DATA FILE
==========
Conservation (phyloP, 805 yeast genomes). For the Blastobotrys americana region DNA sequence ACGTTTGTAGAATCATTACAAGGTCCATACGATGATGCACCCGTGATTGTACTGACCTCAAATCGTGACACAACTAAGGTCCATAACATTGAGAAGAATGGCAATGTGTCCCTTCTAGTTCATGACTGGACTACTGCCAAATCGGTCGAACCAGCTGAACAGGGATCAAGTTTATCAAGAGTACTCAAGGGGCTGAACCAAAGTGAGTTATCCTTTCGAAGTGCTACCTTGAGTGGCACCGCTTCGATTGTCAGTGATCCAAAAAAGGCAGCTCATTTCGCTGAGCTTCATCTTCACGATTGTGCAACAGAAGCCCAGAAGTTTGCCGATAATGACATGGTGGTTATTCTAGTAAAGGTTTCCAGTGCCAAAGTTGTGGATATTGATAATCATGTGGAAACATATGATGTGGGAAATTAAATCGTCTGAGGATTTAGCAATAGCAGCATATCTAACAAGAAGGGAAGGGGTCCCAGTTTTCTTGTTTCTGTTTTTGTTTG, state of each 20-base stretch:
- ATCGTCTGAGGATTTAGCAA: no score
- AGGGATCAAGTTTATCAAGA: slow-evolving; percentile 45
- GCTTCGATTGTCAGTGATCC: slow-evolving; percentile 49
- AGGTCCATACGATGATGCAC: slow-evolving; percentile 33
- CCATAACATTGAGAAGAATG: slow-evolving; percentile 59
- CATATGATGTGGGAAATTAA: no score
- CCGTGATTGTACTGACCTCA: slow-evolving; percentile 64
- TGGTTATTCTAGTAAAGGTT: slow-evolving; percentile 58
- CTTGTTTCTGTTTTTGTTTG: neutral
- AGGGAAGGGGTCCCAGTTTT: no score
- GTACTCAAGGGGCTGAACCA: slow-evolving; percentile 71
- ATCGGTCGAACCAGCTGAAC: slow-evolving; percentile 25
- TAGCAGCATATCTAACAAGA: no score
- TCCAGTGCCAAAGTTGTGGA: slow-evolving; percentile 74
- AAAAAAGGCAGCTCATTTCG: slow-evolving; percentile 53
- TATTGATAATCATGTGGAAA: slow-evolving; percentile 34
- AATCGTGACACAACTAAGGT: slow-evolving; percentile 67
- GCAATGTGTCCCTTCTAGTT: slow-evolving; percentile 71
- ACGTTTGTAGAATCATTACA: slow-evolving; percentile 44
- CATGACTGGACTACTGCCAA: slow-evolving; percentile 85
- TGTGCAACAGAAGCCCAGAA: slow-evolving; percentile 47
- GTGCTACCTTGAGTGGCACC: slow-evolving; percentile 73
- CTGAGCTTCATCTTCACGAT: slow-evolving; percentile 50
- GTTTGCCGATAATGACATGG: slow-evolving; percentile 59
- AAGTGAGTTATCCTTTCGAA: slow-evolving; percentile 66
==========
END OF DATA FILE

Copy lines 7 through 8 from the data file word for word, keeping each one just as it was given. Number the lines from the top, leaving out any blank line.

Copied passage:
- CATATGATGTGGGAAATTAA: no score
- CCGTGATTGTACTGACCTCA: slow-evolving; percentile 64